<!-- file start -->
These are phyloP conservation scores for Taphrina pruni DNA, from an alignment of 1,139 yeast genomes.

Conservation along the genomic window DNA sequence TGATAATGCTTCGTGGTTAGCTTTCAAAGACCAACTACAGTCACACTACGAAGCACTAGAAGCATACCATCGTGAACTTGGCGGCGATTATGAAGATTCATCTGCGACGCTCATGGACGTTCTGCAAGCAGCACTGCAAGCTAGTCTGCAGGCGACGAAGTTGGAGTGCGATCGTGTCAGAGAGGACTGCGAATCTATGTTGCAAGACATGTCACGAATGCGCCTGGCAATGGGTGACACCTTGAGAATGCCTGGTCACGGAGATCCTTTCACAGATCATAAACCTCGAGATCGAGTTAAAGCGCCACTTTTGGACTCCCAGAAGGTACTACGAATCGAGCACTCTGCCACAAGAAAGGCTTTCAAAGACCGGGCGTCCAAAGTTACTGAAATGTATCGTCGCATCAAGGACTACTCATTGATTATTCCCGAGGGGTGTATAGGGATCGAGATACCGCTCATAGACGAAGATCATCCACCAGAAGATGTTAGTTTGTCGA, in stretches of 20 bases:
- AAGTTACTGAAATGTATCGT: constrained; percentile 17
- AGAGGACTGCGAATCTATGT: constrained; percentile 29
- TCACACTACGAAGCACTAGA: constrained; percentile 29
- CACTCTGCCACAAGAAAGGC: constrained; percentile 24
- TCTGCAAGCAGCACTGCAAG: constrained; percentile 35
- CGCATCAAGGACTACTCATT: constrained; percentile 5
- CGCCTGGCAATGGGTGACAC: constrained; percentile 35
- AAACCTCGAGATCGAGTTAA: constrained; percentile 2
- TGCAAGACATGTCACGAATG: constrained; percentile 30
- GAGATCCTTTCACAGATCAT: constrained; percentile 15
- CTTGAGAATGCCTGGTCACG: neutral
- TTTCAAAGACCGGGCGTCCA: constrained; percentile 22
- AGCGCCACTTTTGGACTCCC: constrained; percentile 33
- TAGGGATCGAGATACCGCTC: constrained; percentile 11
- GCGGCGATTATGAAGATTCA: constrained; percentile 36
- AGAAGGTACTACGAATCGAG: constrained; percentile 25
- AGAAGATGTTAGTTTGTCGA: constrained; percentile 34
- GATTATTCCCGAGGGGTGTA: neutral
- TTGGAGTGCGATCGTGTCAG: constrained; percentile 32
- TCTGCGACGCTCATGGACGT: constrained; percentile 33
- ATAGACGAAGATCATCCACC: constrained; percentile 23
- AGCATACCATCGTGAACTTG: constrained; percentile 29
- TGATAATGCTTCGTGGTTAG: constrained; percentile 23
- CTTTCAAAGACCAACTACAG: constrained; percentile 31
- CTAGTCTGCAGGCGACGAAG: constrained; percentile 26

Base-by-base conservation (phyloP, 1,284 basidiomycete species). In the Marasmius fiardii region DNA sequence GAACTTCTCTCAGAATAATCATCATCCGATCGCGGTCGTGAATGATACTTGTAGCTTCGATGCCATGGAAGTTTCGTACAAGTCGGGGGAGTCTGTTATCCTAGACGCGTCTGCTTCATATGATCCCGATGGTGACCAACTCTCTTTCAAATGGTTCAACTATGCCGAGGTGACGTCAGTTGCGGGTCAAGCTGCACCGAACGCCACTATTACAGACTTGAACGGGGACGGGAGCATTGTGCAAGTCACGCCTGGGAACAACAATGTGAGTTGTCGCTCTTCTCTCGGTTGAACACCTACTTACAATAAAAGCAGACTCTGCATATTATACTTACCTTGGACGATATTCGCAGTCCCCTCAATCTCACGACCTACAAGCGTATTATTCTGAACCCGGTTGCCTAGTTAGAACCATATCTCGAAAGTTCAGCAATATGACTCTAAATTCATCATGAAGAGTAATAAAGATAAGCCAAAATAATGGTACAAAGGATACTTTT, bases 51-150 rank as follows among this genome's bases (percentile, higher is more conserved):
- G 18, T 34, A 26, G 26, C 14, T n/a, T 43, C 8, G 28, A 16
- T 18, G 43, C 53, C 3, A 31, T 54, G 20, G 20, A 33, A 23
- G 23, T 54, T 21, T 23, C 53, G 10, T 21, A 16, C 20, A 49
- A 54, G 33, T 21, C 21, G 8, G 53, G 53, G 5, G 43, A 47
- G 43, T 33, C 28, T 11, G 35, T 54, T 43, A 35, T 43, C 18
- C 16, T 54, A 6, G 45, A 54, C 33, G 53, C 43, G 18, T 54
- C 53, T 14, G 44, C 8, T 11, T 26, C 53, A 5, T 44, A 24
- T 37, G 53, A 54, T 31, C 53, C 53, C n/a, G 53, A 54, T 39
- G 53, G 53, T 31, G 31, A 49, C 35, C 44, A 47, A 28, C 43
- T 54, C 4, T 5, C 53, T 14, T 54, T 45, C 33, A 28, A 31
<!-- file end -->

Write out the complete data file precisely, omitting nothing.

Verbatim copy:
These are phyloP conservation scores for Taphrina pruni DNA, from an alignment of 1,139 yeast genomes.

Conservation along the genomic window DNA sequence TGATAATGCTTCGTGGTTAGCTTTCAAAGACCAACTACAGTCACACTACGAAGCACTAGAAGCATACCATCGTGAACTTGGCGGCGATTATGAAGATTCATCTGCGACGCTCATGGACGTTCTGCAAGCAGCACTGCAAGCTAGTCTGCAGGCGACGAAGTTGGAGTGCGATCGTGTCAGAGAGGACTGCGAATCTATGTTGCAAGACATGTCACGAATGCGCCTGGCAATGGGTGACACCTTGAGAATGCCTGGTCACGGAGATCCTTTCACAGATCATAAACCTCGAGATCGAGTTAAAGCGCCACTTTTGGACTCCCAGAAGGTACTACGAATCGAGCACTCTGCCACAAGAAAGGCTTTCAAAGACCGGGCGTCCAAAGTTACTGAAATGTATCGTCGCATCAAGGACTACTCATTGATTATTCCCGAGGGGTGTATAGGGATCGAGATACCGCTCATAGACGAAGATCATCCACCAGAAGATGTTAGTTTGTCGA, in stretches of 20 bases:
- AAGTTACTGAAATGTATCGT: constrained; percentile 17
- AGAGGACTGCGAATCTATGT: constrained; percentile 29
- TCACACTACGAAGCACTAGA: constrained; percentile 29
- CACTCTGCCACAAGAAAGGC: constrained; percentile 24
- TCTGCAAGCAGCACTGCAAG: constrained; percentile 35
- CGCATCAAGGACTACTCATT: constrained; percentile 5
- CGCCTGGCAATGGGTGACAC: constrained; percentile 35
- AAACCTCGAGATCGAGTTAA: constrained; percentile 2
- TGCAAGACATGTCACGAATG: constrained; percentile 30
- GAGATCCTTTCACAGATCAT: constrained; percentile 15
- CTTGAGAATGCCTGGTCACG: neutral
- TTTCAAAGACCGGGCGTCCA: constrained; percentile 22
- AGCGCCACTTTTGGACTCCC: constrained; percentile 33
- TAGGGATCGAGATACCGCTC: constrained; percentile 11
- GCGGCGATTATGAAGATTCA: constrained; percentile 36
- AGAAGGTACTACGAATCGAG: constrained; percentile 25
- AGAAGATGTTAGTTTGTCGA: constrained; percentile 34
- GATTATTCCCGAGGGGTGTA: neutral
- TTGGAGTGCGATCGTGTCAG: constrained; percentile 32
- TCTGCGACGCTCATGGACGT: constrained; percentile 33
- ATAGACGAAGATCATCCACC: constrained; percentile 23
- AGCATACCATCGTGAACTTG: constrained; percentile 29
- TGATAATGCTTCGTGGTTAG: constrained; percentile 23
- CTTTCAAAGACCAACTACAG: constrained; percentile 31
- CTAGTCTGCAGGCGACGAAG: constrained; percentile 26

Base-by-base conservation (phyloP, 1,284 basidiomycete species). In the Marasmius fiardii region DNA sequence GAACTTCTCTCAGAATAATCATCATCCGATCGCGGTCGTGAATGATACTTGTAGCTTCGATGCCATGGAAGTTTCGTACAAGTCGGGGGAGTCTGTTATCCTAGACGCGTCTGCTTCATATGATCCCGATGGTGACCAACTCTCTTTCAAATGGTTCAACTATGCCGAGGTGACGTCAGTTGCGGGTCAAGCTGCACCGAACGCCACTATTACAGACTTGAACGGGGACGGGAGCATTGTGCAAGTCACGCCTGGGAACAACAATGTGAGTTGTCGCTCTTCTCTCGGTTGAACACCTACTTACAATAAAAGCAGACTCTGCATATTATACTTACCTTGGACGATATTCGCAGTCCCCTCAATCTCACGACCTACAAGCGTATTATTCTGAACCCGGTTGCCTAGTTAGAACCATATCTCGAAAGTTCAGCAATATGACTCTAAATTCATCATGAAGAGTAATAAAGATAAGCCAAAATAATGGTACAAAGGATACTTTT, bases 51-150 rank as follows among this genome's bases (percentile, higher is more conserved):
- G 18, T 34, A 26, G 26, C 14, T n/a, T 43, C 8, G 28, A 16
- T 18, G 43, C 53, C 3, A 31, T 54, G 20, G 20, A 33, A 23
- G 23, T 54, T 21, T 23, C 53, G 10, T 21, A 16, C 20, A 49
- A 54, G 33, T 21, C 21, G 8, G 53, G 53, G 5, G 43, A 47
- G 43, T 33, C 28, T 11, G 35, T 54, T 43, A 35, T 43, C 18
- C 16, T 54, A 6, G 45, A 54, C 33, G 53, C 43, G 18, T 54
- C 53, T 14, G 44, C 8, T 11, T 26, C 53, A 5, T 44, A 24
- T 37, G 53, A 54, T 31, C 53, C 53, C n/a, G 53, A 54, T 39
- G 53, G 53, T 31, G 31, A 49, C 35, C 44, A 47, A 28, C 43
- T 54, C 4, T 5, C 53, T 14, T 54, T 45, C 33, A 28, A 31